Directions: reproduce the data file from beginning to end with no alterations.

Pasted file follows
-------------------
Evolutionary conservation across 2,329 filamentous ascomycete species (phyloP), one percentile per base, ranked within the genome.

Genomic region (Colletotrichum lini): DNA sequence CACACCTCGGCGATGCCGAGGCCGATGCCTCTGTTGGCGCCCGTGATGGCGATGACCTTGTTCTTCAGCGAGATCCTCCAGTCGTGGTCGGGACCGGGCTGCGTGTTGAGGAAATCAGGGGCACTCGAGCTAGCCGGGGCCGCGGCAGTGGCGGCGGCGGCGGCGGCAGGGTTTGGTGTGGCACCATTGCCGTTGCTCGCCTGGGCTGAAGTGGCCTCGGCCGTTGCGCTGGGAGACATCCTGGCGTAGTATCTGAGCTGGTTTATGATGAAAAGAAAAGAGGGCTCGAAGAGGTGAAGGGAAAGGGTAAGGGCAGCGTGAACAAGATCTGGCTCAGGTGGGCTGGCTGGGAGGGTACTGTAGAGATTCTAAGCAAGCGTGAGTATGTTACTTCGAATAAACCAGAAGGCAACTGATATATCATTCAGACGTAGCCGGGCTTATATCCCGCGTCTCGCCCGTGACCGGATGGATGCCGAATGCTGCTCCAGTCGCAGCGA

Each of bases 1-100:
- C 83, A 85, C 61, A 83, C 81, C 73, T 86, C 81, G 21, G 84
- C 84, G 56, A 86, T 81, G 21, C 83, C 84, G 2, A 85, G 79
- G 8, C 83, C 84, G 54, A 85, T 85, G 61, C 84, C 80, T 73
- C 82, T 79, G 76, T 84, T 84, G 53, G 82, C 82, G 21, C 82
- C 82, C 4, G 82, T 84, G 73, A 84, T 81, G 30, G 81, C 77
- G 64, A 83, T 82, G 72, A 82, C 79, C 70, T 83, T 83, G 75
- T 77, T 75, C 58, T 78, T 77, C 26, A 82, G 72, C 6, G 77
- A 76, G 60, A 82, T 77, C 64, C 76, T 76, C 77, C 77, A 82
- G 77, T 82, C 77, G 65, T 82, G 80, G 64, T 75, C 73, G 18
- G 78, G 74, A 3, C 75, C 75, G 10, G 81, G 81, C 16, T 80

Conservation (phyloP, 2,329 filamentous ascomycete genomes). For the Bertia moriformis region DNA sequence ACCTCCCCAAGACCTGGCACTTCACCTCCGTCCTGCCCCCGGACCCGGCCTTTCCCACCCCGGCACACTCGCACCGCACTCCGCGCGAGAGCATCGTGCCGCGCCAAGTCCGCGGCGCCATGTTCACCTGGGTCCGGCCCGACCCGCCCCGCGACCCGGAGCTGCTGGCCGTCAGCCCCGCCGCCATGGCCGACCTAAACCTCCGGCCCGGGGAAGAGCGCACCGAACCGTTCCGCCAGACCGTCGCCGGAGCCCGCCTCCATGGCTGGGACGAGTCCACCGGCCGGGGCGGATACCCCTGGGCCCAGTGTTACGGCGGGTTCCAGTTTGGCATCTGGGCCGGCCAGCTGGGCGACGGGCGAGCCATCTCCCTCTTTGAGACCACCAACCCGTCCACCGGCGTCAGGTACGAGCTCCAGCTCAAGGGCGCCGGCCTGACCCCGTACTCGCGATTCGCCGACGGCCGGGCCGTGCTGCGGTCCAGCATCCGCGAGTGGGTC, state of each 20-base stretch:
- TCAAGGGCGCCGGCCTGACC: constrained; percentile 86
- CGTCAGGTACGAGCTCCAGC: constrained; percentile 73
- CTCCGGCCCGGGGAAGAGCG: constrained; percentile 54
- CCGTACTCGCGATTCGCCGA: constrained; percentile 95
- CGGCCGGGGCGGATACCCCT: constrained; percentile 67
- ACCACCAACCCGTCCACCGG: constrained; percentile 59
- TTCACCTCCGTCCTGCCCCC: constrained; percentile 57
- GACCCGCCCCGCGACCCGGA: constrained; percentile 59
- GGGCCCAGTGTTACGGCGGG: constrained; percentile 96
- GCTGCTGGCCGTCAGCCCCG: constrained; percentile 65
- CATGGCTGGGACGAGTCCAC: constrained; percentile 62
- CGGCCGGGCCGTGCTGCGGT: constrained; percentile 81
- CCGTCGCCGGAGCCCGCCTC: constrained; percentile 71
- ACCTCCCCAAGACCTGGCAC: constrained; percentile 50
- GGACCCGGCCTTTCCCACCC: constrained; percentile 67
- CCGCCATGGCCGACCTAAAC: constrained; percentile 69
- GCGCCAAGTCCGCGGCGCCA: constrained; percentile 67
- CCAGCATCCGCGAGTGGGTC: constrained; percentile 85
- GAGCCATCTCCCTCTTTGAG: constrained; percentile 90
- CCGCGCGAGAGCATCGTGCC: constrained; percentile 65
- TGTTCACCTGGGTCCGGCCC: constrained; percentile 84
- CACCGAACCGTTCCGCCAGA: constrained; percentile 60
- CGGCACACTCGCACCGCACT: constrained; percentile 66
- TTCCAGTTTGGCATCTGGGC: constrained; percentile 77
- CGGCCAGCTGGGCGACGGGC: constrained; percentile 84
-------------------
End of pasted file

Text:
Evolutionary conservation across 2,329 filamentous ascomycete species (phyloP), one percentile per base, ranked within the genome.

Genomic region (Colletotrichum lini): DNA sequence CACACCTCGGCGATGCCGAGGCCGATGCCTCTGTTGGCGCCCGTGATGGCGATGACCTTGTTCTTCAGCGAGATCCTCCAGTCGTGGTCGGGACCGGGCTGCGTGTTGAGGAAATCAGGGGCACTCGAGCTAGCCGGGGCCGCGGCAGTGGCGGCGGCGGCGGCGGCAGGGTTTGGTGTGGCACCATTGCCGTTGCTCGCCTGGGCTGAAGTGGCCTCGGCCGTTGCGCTGGGAGACATCCTGGCGTAGTATCTGAGCTGGTTTATGATGAAAAGAAAAGAGGGCTCGAAGAGGTGAAGGGAAAGGGTAAGGGCAGCGTGAACAAGATCTGGCTCAGGTGGGCTGGCTGGGAGGGTACTGTAGAGATTCTAAGCAAGCGTGAGTATGTTACTTCGAATAAACCAGAAGGCAACTGATATATCATTCAGACGTAGCCGGGCTTATATCCCGCGTCTCGCCCGTGACCGGATGGATGCCGAATGCTGCTCCAGTCGCAGCGA

Each of bases 1-100:
- C 83, A 85, C 61, A 83, C 81, C 73, T 86, C 81, G 21, G 84
- C 84, G 56, A 86, T 81, G 21, C 83, C 84, G 2, A 85, G 79
- G 8, C 83, C 84, G 54, A 85, T 85, G 61, C 84, C 80, T 73
- C 82, T 79, G 76, T 84, T 84, G 53, G 82, C 82, G 21, C 82
- C 82, C 4, G 82, T 84, G 73, A 84, T 81, G 30, G 81, C 77
- G 64, A 83, T 82, G 72, A 82, C 79, C 70, T 83, T 83, G 75
- T 77, T 75, C 58, T 78, T 77, C 26, A 82, G 72, C 6, G 77
- A 76, G 60, A 82, T 77, C 64, C 76, T 76, C 77, C 77, A 82
- G 77, T 82, C 77, G 65, T 82, G 80, G 64, T 75, C 73, G 18
- G 78, G 74, A 3, C 75, C 75, G 10, G 81, G 81, C 16, T 80

Conservation (phyloP, 2,329 filamentous ascomycete genomes). For the Bertia moriformis region DNA sequence ACCTCCCCAAGACCTGGCACTTCACCTCCGTCCTGCCCCCGGACCCGGCCTTTCCCACCCCGGCACACTCGCACCGCACTCCGCGCGAGAGCATCGTGCCGCGCCAAGTCCGCGGCGCCATGTTCACCTGGGTCCGGCCCGACCCGCCCCGCGACCCGGAGCTGCTGGCCGTCAGCCCCGCCGCCATGGCCGACCTAAACCTCCGGCCCGGGGAAGAGCGCACCGAACCGTTCCGCCAGACCGTCGCCGGAGCCCGCCTCCATGGCTGGGACGAGTCCACCGGCCGGGGCGGATACCCCTGGGCCCAGTGTTACGGCGGGTTCCAGTTTGGCATCTGGGCCGGCCAGCTGGGCGACGGGCGAGCCATCTCCCTCTTTGAGACCACCAACCCGTCCACCGGCGTCAGGTACGAGCTCCAGCTCAAGGGCGCCGGCCTGACCCCGTACTCGCGATTCGCCGACGGCCGGGCCGTGCTGCGGTCCAGCATCCGCGAGTGGGTC, state of each 20-base stretch:
- TCAAGGGCGCCGGCCTGACC: constrained; percentile 86
- CGTCAGGTACGAGCTCCAGC: constrained; percentile 73
- CTCCGGCCCGGGGAAGAGCG: constrained; percentile 54
- CCGTACTCGCGATTCGCCGA: constrained; percentile 95
- CGGCCGGGGCGGATACCCCT: constrained; percentile 67
- ACCACCAACCCGTCCACCGG: constrained; percentile 59
- TTCACCTCCGTCCTGCCCCC: constrained; percentile 57
- GACCCGCCCCGCGACCCGGA: constrained; percentile 59
- GGGCCCAGTGTTACGGCGGG: constrained; percentile 96
- GCTGCTGGCCGTCAGCCCCG: constrained; percentile 65
- CATGGCTGGGACGAGTCCAC: constrained; percentile 62
- CGGCCGGGCCGTGCTGCGGT: constrained; percentile 81
- CCGTCGCCGGAGCCCGCCTC: constrained; percentile 71
- ACCTCCCCAAGACCTGGCAC: constrained; percentile 50
- GGACCCGGCCTTTCCCACCC: constrained; percentile 67
- CCGCCATGGCCGACCTAAAC: constrained; percentile 69
- GCGCCAAGTCCGCGGCGCCA: constrained; percentile 67
- CCAGCATCCGCGAGTGGGTC: constrained; percentile 85
- GAGCCATCTCCCTCTTTGAG: constrained; percentile 90
- CCGCGCGAGAGCATCGTGCC: constrained; percentile 65
- TGTTCACCTGGGTCCGGCCC: constrained; percentile 84
- CACCGAACCGTTCCGCCAGA: constrained; percentile 60
- CGGCACACTCGCACCGCACT: constrained; percentile 66
- TTCCAGTTTGGCATCTGGGC: constrained; percentile 77
- CGGCCAGCTGGGCGACGGGC: constrained; percentile 84